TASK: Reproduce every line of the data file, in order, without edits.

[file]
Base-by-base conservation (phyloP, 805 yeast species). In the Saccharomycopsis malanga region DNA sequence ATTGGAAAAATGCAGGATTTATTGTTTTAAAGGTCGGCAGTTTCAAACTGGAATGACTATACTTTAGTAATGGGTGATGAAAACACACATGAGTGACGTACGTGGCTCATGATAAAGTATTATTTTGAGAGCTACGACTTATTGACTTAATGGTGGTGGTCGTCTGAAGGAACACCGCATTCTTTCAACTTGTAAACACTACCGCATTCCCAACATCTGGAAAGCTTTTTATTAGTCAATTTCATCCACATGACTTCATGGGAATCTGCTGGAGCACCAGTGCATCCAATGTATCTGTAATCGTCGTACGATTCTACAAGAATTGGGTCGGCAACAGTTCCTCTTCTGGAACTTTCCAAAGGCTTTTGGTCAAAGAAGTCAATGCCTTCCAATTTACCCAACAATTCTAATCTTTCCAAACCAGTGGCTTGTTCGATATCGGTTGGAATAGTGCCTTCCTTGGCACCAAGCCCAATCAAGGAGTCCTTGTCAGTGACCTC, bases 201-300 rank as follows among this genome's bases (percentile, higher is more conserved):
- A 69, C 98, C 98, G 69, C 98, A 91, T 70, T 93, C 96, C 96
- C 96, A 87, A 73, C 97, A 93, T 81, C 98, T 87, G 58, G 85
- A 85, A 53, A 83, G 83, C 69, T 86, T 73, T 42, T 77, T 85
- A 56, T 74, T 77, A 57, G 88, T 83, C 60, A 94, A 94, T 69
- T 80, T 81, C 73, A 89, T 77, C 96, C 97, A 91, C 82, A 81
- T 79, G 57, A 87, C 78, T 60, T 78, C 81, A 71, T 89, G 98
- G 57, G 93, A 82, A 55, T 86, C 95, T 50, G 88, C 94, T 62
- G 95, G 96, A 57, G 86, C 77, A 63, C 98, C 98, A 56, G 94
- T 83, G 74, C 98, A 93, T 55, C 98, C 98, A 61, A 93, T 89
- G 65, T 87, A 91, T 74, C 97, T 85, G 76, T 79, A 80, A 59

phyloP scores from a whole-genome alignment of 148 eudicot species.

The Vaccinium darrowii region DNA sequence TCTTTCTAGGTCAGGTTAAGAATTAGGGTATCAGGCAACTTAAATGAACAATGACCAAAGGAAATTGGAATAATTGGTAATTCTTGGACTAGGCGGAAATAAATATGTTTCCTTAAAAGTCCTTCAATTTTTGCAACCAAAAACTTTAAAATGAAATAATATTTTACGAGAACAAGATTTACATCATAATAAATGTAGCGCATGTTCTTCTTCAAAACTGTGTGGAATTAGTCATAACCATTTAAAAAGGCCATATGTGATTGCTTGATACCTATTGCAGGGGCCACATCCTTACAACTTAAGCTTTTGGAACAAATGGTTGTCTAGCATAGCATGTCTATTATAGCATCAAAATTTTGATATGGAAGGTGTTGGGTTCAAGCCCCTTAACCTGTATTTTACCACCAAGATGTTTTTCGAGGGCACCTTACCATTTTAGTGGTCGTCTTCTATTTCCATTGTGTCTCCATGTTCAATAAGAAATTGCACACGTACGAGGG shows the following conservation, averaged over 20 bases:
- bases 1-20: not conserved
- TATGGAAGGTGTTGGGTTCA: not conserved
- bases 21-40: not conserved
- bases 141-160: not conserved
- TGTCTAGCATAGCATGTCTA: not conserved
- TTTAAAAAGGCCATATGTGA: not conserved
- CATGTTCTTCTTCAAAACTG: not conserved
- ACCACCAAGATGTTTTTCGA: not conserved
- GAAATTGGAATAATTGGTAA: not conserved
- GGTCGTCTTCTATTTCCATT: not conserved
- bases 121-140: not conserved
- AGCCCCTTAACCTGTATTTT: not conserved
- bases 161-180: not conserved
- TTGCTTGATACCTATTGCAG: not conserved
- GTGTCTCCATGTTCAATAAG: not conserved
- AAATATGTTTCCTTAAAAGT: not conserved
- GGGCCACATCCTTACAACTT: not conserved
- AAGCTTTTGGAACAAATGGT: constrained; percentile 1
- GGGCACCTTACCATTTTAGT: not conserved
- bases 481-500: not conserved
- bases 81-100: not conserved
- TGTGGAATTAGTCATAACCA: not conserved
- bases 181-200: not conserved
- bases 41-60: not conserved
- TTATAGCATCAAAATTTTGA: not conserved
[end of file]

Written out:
Base-by-base conservation (phyloP, 805 yeast species). In the Saccharomycopsis malanga region DNA sequence ATTGGAAAAATGCAGGATTTATTGTTTTAAAGGTCGGCAGTTTCAAACTGGAATGACTATACTTTAGTAATGGGTGATGAAAACACACATGAGTGACGTACGTGGCTCATGATAAAGTATTATTTTGAGAGCTACGACTTATTGACTTAATGGTGGTGGTCGTCTGAAGGAACACCGCATTCTTTCAACTTGTAAACACTACCGCATTCCCAACATCTGGAAAGCTTTTTATTAGTCAATTTCATCCACATGACTTCATGGGAATCTGCTGGAGCACCAGTGCATCCAATGTATCTGTAATCGTCGTACGATTCTACAAGAATTGGGTCGGCAACAGTTCCTCTTCTGGAACTTTCCAAAGGCTTTTGGTCAAAGAAGTCAATGCCTTCCAATTTACCCAACAATTCTAATCTTTCCAAACCAGTGGCTTGTTCGATATCGGTTGGAATAGTGCCTTCCTTGGCACCAAGCCCAATCAAGGAGTCCTTGTCAGTGACCTC, bases 201-300 rank as follows among this genome's bases (percentile, higher is more conserved):
- A 69, C 98, C 98, G 69, C 98, A 91, T 70, T 93, C 96, C 96
- C 96, A 87, A 73, C 97, A 93, T 81, C 98, T 87, G 58, G 85
- A 85, A 53, A 83, G 83, C 69, T 86, T 73, T 42, T 77, T 85
- A 56, T 74, T 77, A 57, G 88, T 83, C 60, A 94, A 94, T 69
- T 80, T 81, C 73, A 89, T 77, C 96, C 97, A 91, C 82, A 81
- T 79, G 57, A 87, C 78, T 60, T 78, C 81, A 71, T 89, G 98
- G 57, G 93, A 82, A 55, T 86, C 95, T 50, G 88, C 94, T 62
- G 95, G 96, A 57, G 86, C 77, A 63, C 98, C 98, A 56, G 94
- T 83, G 74, C 98, A 93, T 55, C 98, C 98, A 61, A 93, T 89
- G 65, T 87, A 91, T 74, C 97, T 85, G 76, T 79, A 80, A 59

phyloP scores from a whole-genome alignment of 148 eudicot species.

The Vaccinium darrowii region DNA sequence TCTTTCTAGGTCAGGTTAAGAATTAGGGTATCAGGCAACTTAAATGAACAATGACCAAAGGAAATTGGAATAATTGGTAATTCTTGGACTAGGCGGAAATAAATATGTTTCCTTAAAAGTCCTTCAATTTTTGCAACCAAAAACTTTAAAATGAAATAATATTTTACGAGAACAAGATTTACATCATAATAAATGTAGCGCATGTTCTTCTTCAAAACTGTGTGGAATTAGTCATAACCATTTAAAAAGGCCATATGTGATTGCTTGATACCTATTGCAGGGGCCACATCCTTACAACTTAAGCTTTTGGAACAAATGGTTGTCTAGCATAGCATGTCTATTATAGCATCAAAATTTTGATATGGAAGGTGTTGGGTTCAAGCCCCTTAACCTGTATTTTACCACCAAGATGTTTTTCGAGGGCACCTTACCATTTTAGTGGTCGTCTTCTATTTCCATTGTGTCTCCATGTTCAATAAGAAATTGCACACGTACGAGGG shows the following conservation, averaged over 20 bases:
- bases 1-20: not conserved
- TATGGAAGGTGTTGGGTTCA: not conserved
- bases 21-40: not conserved
- bases 141-160: not conserved
- TGTCTAGCATAGCATGTCTA: not conserved
- TTTAAAAAGGCCATATGTGA: not conserved
- CATGTTCTTCTTCAAAACTG: not conserved
- ACCACCAAGATGTTTTTCGA: not conserved
- GAAATTGGAATAATTGGTAA: not conserved
- GGTCGTCTTCTATTTCCATT: not conserved
- bases 121-140: not conserved
- AGCCCCTTAACCTGTATTTT: not conserved
- bases 161-180: not conserved
- TTGCTTGATACCTATTGCAG: not conserved
- GTGTCTCCATGTTCAATAAG: not conserved
- AAATATGTTTCCTTAAAAGT: not conserved
- GGGCCACATCCTTACAACTT: not conserved
- AAGCTTTTGGAACAAATGGT: constrained; percentile 1
- GGGCACCTTACCATTTTAGT: not conserved
- bases 481-500: not conserved
- bases 81-100: not conserved
- TGTGGAATTAGTCATAACCA: not conserved
- bases 181-200: not conserved
- bases 41-60: not conserved
- TTATAGCATCAAAATTTTGA: not conserved